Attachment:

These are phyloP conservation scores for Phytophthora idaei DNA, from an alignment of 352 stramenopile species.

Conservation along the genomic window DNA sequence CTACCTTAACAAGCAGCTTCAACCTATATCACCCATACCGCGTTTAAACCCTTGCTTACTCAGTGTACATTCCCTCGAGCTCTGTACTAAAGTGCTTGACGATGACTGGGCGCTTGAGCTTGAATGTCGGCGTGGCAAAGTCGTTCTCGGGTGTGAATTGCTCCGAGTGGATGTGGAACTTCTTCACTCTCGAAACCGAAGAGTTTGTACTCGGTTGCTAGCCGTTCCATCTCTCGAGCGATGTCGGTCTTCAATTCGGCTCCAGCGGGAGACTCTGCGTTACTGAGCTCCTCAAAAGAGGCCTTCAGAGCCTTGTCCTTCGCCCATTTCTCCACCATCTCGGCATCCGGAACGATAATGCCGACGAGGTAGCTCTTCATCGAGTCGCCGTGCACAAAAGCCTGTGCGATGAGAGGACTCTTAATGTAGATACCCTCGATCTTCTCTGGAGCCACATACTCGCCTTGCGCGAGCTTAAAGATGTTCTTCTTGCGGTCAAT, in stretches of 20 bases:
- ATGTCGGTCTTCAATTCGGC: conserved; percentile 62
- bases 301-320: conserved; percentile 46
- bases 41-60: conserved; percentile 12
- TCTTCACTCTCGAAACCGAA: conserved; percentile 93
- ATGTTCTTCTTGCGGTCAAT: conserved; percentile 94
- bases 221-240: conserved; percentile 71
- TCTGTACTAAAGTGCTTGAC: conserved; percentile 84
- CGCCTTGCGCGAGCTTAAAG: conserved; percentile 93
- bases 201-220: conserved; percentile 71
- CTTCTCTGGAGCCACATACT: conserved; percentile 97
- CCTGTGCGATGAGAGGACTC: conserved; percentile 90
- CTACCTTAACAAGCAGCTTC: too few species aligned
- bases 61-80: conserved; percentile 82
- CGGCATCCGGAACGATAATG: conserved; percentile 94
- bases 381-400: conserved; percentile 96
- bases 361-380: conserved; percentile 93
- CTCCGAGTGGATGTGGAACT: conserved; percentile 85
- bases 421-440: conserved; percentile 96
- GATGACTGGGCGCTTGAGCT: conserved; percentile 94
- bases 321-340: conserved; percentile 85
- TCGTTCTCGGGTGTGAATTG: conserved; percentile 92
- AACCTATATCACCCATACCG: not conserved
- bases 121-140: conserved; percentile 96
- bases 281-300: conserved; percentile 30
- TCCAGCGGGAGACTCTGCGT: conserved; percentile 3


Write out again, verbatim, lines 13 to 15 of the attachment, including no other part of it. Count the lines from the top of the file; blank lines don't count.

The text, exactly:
- CCTGTGCGATGAGAGGACTC: conserved; percentile 90
- CTACCTTAACAAGCAGCTTC: too few species aligned
- bases 61-80: conserved; percentile 82